Our bus dropped us off near the opera house and we walked toward the famous Graben shopping area. I was told "graben" means "ditch" and during the plague this is where bodies were buried in a large ditch. Several other towns we visited also had graben streets, but I didn't ask if there was a connection.
  It was early on a Sunday morning, so most shops were closed, and they don't open on Sundays in any case. The early hour and Sunday shop closure meant the Graben was something of a ghost town. This tactic of early morning walking tours was also common, as it allowed easier access to the city's sights and typically narrow streets.
  We stopped for a small coffee, and even smaller dessert, at the most famous cafe in Vienna, and by that fact perhaps the world, Cafe Demel. If you look closely at the picture of Ray & Norma at the cafe's table, you note the small object just to the right of Norma's coffee cup, that's the dessert. Of course there were plenty of much larger treats for sale in the shop portion of Cafe Demel.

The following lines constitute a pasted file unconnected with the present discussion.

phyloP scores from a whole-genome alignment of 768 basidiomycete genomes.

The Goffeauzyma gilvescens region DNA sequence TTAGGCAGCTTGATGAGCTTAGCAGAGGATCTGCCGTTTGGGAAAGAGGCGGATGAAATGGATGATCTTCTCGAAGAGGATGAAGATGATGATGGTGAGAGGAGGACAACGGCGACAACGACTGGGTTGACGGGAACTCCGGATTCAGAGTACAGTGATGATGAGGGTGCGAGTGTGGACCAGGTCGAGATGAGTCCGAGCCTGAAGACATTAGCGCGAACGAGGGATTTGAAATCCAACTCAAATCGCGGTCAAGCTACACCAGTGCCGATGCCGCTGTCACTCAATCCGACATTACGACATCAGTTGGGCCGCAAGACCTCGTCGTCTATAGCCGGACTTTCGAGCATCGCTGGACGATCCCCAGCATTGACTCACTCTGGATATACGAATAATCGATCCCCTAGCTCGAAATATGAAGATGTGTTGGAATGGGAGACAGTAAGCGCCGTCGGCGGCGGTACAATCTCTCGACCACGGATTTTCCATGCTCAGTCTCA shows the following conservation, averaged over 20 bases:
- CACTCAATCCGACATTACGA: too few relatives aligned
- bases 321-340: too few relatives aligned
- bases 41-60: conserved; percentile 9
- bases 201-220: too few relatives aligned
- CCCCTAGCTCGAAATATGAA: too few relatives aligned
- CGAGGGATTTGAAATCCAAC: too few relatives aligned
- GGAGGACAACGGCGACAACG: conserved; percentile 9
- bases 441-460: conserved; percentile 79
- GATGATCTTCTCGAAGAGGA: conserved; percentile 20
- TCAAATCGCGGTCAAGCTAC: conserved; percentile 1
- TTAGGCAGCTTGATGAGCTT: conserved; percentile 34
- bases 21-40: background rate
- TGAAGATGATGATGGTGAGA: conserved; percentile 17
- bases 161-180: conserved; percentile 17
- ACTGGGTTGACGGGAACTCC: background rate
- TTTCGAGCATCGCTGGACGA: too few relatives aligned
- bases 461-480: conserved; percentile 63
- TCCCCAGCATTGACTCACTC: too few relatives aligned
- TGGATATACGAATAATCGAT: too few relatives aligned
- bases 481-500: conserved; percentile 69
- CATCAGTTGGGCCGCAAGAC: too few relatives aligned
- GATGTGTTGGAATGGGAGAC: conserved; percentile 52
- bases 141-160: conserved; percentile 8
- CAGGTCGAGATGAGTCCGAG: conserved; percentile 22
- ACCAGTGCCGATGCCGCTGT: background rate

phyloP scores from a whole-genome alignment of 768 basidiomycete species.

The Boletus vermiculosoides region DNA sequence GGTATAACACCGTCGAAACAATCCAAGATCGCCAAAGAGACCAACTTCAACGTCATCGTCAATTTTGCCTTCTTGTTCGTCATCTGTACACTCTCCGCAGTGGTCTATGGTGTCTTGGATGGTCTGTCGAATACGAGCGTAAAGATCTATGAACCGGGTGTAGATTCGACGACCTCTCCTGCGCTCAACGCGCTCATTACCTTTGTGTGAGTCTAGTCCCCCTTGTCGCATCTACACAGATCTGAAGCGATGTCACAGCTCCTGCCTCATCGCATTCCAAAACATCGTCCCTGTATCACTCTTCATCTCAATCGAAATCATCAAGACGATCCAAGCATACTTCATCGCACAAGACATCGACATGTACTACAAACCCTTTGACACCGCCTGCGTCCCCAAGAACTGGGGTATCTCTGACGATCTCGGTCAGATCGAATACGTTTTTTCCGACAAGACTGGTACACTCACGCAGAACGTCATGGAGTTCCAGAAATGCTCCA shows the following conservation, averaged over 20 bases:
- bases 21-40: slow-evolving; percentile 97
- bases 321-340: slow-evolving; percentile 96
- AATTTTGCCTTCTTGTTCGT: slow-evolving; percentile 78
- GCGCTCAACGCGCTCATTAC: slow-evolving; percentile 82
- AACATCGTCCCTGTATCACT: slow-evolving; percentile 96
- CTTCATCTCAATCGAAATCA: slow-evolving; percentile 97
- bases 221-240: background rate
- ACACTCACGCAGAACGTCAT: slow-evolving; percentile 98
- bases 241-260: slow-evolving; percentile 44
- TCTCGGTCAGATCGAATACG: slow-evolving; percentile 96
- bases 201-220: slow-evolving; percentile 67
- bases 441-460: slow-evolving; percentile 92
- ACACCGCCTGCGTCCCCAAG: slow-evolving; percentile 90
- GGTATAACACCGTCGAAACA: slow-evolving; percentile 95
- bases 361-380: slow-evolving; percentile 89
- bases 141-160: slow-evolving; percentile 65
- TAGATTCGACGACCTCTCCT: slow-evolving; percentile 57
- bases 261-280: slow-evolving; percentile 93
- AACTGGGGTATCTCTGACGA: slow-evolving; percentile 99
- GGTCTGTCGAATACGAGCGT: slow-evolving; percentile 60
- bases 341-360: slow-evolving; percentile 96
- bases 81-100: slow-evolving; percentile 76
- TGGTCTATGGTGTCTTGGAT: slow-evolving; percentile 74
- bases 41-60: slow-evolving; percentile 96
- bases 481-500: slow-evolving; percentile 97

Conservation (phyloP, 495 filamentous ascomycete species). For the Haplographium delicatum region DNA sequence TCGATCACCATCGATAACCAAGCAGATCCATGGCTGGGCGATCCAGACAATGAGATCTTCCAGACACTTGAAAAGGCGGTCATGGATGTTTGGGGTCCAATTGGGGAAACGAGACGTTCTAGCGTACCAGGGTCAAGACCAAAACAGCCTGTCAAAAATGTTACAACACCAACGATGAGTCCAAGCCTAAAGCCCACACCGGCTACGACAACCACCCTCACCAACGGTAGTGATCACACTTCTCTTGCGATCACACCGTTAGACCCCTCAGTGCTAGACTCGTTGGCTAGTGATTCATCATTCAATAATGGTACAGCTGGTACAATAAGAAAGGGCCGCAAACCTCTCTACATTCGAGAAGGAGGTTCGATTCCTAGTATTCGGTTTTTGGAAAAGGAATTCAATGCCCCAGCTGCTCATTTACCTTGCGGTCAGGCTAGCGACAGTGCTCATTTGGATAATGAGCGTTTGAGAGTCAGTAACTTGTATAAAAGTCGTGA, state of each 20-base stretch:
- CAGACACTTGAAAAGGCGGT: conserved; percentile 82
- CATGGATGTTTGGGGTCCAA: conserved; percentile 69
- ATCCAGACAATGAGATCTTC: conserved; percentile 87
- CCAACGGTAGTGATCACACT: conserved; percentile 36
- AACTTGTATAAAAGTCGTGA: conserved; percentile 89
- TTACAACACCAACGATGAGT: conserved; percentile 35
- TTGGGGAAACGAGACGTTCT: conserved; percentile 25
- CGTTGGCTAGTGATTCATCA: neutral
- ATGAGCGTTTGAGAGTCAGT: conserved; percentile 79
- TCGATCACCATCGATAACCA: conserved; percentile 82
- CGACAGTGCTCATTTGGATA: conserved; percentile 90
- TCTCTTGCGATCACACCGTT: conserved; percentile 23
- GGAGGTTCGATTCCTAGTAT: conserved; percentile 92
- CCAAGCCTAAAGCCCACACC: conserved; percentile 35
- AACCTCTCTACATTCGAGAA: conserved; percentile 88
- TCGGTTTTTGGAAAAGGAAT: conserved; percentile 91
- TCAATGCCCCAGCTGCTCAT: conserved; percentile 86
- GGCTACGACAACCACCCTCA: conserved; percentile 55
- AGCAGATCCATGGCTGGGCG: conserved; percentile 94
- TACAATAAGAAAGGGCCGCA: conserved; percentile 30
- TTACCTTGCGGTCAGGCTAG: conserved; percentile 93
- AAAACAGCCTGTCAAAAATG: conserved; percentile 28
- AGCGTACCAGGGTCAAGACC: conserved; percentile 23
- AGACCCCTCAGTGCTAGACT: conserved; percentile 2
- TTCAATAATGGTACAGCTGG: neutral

From the Graben and Cafe Demel we walked to the Hofburg Palace and toured the exterior. The Hofburg family rules Vienna for generations and this was their in-town residence. Next to the Hofburgh Palace is the stable where the world famous Lipazzane Stalions are kept and displayed the adjoining riding academy. Our visit was timed such that we saw a few hourse walking between the exercise area and the stables.
  Our bus then took us to Belvedere Palace which was a summer residence for the Hofburgs just outside the city. The gardens at Belvedere Palace are most beautiful, and that is saying a lot in a city that takes imense pride in its garden and especially it flowral displays. I believe the number of gardeners employed by the city is about 400.